An anglophone from the west. A francophone town. Hoo boy.

Sunday, August 17, 2008


Well, it seems the summer is just zooming by. Appropriate, seeing as this weekend is the big GP3R -- Grand Prix Trois-Rivières... there's been plenty of zooming, a fair bit of vrooming, and even more "vroum"ing.

Last night, besides a beautiful full moon, there were fabulous fireworks just outside our door. Apparently, they weren't organized to celebrate my one-year anniversary of living in Trois-Rivières, but that's what I've decided to think. Why *wouldn't* the city put on fireworks just for me?

And of course, with everyone gearing up to go back to school (myself included), the weather has decided to actually be nice for a change. Just to rub it in that summer is winding down.


We fled the city for a few days to wander (very quicky) through the nation's capital. It was my first visit ever -- shocking, I know. More shocking that it was only the second visit for my conjoint, his first having been last fall. Well, at least that saved us from having to worry about who had seen what, and what was worth a second viewing.

Well worth a second viewing (even after he had spent a full day there the last time) was the Canadian War Museum. A good mix of artifacts, points of view, interpretation, and tanks. A whole giant room full of the latter. Okay, so maybe that last one is more for the boys. I enjoyed it more for artsy photo opportunities.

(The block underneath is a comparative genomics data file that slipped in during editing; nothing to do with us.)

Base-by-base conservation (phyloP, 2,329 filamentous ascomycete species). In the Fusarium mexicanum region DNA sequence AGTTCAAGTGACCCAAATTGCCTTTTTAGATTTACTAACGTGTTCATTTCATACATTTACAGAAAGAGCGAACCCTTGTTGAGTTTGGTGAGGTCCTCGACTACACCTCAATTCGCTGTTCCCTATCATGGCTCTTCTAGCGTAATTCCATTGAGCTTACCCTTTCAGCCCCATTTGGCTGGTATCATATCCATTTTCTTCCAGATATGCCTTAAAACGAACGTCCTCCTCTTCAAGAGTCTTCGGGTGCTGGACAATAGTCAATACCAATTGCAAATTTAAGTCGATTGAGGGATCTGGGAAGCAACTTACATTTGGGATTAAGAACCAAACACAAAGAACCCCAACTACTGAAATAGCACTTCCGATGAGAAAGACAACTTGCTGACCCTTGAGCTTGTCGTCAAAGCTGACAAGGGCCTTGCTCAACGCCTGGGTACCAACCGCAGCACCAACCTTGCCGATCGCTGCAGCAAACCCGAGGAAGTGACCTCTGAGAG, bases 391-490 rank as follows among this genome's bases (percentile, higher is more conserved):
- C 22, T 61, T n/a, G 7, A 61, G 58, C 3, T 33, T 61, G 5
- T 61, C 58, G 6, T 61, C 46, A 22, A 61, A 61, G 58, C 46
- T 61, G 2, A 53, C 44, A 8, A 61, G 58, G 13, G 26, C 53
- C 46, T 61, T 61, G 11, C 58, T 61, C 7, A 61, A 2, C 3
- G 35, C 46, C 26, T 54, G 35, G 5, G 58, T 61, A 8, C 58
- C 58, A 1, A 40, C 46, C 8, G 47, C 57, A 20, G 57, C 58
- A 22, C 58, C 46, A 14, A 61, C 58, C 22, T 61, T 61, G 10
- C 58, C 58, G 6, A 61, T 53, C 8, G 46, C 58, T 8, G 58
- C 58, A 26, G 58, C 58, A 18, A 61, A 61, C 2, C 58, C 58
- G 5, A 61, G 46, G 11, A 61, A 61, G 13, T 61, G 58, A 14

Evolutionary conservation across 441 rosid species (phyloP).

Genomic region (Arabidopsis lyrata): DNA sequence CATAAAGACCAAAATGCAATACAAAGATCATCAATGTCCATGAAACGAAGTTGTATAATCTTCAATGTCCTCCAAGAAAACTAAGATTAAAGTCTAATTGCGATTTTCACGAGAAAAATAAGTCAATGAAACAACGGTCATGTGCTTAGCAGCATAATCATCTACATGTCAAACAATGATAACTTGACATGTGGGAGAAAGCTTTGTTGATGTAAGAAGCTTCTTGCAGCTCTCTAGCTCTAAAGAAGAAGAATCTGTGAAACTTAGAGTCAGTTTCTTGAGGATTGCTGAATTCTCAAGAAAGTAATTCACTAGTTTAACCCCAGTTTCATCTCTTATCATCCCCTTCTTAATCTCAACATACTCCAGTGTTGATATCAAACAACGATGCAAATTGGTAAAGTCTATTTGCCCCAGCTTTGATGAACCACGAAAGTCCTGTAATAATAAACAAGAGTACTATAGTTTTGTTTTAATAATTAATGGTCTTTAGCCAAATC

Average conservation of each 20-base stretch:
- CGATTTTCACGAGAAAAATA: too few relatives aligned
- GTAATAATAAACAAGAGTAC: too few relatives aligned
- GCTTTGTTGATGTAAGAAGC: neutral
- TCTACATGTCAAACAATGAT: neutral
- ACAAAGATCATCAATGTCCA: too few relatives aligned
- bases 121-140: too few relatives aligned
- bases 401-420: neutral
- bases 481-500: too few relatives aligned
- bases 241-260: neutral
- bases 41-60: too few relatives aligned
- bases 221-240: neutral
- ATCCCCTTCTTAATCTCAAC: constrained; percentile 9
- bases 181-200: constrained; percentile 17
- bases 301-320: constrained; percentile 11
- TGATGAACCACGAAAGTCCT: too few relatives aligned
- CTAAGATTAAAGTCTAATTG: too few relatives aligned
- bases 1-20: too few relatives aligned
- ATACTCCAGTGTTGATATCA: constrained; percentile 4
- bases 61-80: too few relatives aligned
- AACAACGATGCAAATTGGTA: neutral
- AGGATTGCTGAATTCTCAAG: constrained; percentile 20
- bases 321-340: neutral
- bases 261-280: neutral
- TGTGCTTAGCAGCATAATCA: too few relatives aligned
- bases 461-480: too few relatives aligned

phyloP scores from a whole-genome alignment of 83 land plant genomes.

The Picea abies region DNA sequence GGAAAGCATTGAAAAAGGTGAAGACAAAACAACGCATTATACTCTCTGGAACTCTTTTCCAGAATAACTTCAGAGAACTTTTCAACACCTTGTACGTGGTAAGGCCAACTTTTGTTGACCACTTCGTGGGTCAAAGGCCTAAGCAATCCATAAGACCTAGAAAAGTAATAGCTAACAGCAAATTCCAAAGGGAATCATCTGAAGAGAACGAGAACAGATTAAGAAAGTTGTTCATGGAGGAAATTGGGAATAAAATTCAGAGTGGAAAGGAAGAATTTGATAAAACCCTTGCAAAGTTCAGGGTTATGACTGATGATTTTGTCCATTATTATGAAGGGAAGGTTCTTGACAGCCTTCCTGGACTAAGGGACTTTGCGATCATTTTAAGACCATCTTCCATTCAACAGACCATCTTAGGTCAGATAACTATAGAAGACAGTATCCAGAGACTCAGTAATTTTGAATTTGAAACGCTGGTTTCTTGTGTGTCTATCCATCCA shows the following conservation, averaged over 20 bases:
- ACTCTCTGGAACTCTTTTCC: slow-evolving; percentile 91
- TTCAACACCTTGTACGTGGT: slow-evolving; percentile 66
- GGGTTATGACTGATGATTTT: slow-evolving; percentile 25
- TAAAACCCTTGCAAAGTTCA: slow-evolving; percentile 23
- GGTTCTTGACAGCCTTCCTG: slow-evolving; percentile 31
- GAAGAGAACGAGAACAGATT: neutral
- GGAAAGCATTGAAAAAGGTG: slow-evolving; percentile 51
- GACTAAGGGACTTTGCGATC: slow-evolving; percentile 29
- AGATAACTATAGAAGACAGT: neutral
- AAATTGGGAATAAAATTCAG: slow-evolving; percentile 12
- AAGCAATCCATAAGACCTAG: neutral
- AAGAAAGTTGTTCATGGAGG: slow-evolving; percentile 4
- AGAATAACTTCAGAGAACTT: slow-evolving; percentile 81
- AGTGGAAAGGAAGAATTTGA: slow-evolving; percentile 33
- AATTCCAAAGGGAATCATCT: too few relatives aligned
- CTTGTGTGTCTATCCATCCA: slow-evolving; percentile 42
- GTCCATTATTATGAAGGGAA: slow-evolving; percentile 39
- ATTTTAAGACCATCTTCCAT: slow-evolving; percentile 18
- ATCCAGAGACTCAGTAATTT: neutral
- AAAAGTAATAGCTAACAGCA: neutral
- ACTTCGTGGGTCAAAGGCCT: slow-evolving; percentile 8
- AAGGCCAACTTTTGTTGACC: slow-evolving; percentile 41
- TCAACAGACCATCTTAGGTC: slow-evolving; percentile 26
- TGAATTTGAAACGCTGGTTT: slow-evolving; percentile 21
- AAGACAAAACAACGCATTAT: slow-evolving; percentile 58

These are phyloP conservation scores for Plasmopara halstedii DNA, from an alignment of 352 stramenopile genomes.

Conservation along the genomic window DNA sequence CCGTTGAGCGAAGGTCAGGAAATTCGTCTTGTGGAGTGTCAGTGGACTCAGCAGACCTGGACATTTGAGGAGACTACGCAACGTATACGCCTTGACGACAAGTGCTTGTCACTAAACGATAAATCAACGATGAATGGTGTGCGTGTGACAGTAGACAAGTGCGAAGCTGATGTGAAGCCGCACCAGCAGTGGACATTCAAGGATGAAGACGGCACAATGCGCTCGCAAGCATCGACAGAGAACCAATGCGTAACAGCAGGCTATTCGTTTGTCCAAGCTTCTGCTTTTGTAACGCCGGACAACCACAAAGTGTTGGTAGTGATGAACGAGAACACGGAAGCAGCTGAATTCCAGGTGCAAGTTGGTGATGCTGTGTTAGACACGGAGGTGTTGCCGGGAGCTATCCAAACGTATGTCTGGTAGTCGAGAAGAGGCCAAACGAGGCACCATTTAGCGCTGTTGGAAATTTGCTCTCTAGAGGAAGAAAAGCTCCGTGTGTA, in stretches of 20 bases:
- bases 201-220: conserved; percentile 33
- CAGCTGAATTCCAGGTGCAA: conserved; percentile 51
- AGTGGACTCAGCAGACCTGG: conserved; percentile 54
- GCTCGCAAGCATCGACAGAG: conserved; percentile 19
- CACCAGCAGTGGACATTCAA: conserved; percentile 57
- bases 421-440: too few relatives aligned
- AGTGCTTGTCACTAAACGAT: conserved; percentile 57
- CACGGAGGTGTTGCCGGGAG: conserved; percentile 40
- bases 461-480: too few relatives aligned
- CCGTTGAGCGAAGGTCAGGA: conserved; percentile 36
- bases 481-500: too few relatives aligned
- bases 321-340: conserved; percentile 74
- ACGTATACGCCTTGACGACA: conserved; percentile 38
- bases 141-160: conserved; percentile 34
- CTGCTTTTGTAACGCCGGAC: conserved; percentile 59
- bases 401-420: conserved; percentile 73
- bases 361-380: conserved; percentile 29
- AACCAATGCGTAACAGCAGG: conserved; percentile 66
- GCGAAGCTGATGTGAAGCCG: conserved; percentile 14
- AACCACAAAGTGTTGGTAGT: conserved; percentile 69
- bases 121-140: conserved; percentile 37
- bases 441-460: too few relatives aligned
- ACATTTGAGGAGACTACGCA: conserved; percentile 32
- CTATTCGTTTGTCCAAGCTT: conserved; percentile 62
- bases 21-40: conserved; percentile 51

And what rounds out a day at a museum better than a day at the pub?

We did much the same thing for the rest of the trip. Just change the museum and the pub, and you pretty much have the whole trip.

My favorite part, and something I hadn't considered was the confusion factor that a bilingual couple can present to people who work in bilingual facilities in an officially bilingual city. We have the very bad habit of switching between French and English. With the occasional smattering of Japanese, just to throw others off the scent. Asking a relatively simple question becomes more complex the more languages you throw in, especially if you unwittingly change in mid-phrase. On the upside, the person you're talking to is free to pick the language they're more comfortable with. On the downside, they may be extremely confused for the first little bit. I much prefer some confusion to the automatic switch to English I always run into in Montreal. If I address you in French (or English), why change? Even if you detect an accent, if I've made the commitment to starting the transaction in one language, why switch to another? But that is a long and complex topic, best suited to another post. This is supposed to be about Ottawa!

A very pretty city, that reminded me strangely of Victoria. I blame the hordes of tourists, plentiful pubs, and gorgeous gardens. And the overwhelming British-ness of it all.

That must have been it...

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